Awhile ago, Tziporah Salamon told me that “it always starts with the hat.” I’m not sure she meant always always or most of the time always, but I took it to heart. Tziporah said, that when she got dressed, it was the hat that she chose first, then she built the rest of her look. I took it to mean: start with something. You have to admit, that as a style strategy, that’s brilliant.
Even the most indecisive of us can usually pick one thing from the closet to inspire us.
There’s something philosophically clean and minimalist about this approach to dressing, and indeed, life in general. Instead of trying to conjure up some ideal kind of “put together” look, why not take one beautiful thing you love, and let it tell you what it wants to be with? The result will be more organic.
I think when you try to assemble “outfits,” you’re at risk of getting matchy matchy, and the tyranny of matchy matchy does not lead to great style.
If you have to ask yourself what goes with this, maybe you’re going about it the wrong way. Shouldn’t the question be “what flows with this?” It’s a subtle but ultimately significant difference. For example, certain color combinations do go together but if you leave it at that, you’ll be bored and probably look boring.
Camel with grey will only take you so far because it’s expected, but style happens in the places between what’s expected. Camel with grey, and red shoes, might be a place like that. Armloads of bracelets, especially on the arms of us “olders,” (See This Chair Rocks for an explanation of that term.) are expected.
As a matter of fact, armloads of mismatched bracelets have become so expected that they’ve become matchy matchy!
I have a friend who’s a textiles artist and interior designer. At the end of her initial meeting with an interior design client, she asks them to go out and get one new object for the space they want to decorate. The object can be a lamp, a chair, a piece of art, or a chunk of rock or driftwood. Whatever it is though, it must inspire.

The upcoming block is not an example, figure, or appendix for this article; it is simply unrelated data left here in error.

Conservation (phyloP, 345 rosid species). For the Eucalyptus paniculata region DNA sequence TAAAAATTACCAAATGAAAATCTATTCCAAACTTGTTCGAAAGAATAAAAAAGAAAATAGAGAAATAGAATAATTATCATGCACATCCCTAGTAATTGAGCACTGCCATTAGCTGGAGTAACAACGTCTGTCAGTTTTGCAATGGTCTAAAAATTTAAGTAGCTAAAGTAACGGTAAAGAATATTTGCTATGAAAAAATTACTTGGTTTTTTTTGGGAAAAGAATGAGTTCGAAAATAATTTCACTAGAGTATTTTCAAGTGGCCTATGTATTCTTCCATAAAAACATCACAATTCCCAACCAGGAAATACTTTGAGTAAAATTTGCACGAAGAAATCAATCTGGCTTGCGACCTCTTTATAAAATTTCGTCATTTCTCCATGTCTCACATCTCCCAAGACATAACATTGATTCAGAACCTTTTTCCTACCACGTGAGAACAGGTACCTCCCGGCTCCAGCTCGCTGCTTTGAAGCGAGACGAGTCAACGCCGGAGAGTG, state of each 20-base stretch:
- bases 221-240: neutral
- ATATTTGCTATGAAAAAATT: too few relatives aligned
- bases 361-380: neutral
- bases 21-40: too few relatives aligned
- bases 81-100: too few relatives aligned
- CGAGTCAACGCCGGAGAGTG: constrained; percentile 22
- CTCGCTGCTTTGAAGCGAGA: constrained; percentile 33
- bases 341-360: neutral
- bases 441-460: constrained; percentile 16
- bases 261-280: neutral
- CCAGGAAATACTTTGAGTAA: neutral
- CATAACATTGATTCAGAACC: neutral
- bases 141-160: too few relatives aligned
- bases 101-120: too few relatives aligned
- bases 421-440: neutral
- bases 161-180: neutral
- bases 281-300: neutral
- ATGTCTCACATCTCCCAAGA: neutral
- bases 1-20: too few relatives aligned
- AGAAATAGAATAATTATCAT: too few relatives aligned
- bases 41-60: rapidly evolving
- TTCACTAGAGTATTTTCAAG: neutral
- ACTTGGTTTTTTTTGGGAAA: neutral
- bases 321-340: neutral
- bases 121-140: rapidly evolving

I’ve taken to this philosophy lately, it forces one to pay attention to each next chosen article of clothing or accessory, instead of relying on various possible “recipes” of things to make a look. Tried and true combinations are not always true, they can look as unreal as a picture in a catalog. When you start with one thing and build on it, style flows.
As far as the thing goes, I think it can be almost anything and that’s what’s so cool about this approach.
Start at the top and it’s a hat, start at the bottom and it’s your shoes or boots. If that bracelet, on your dresser is the first thing to catch your eye in the morning, that’s it. (Just maybe don’t add twenty more.)
I’ve seen people who seem to treat their tattoos as their one thing, and I find that really compelling. Different tattoos are exposed at different times, and they become like jewelry. I have a friend whose jackets and coats are usually her one thing.
However, your one thing probably should not be from the same category everyday or that will look expected. We are not all Tziporah. Don’t become overly rigid with your choice!
Now don’t ask what goes with, just go for it, don’t think so much about the final outcome. If you have a personal style, trust it.
It’s unlikely that you’re going to end up looking foolish if you allow yourself to be yourself. You may however look foolish if you try to pull off an outfit, as matter of fact, let’s ban the word. Trust that if you give yourself the permission to express yourself, interesting things will happen.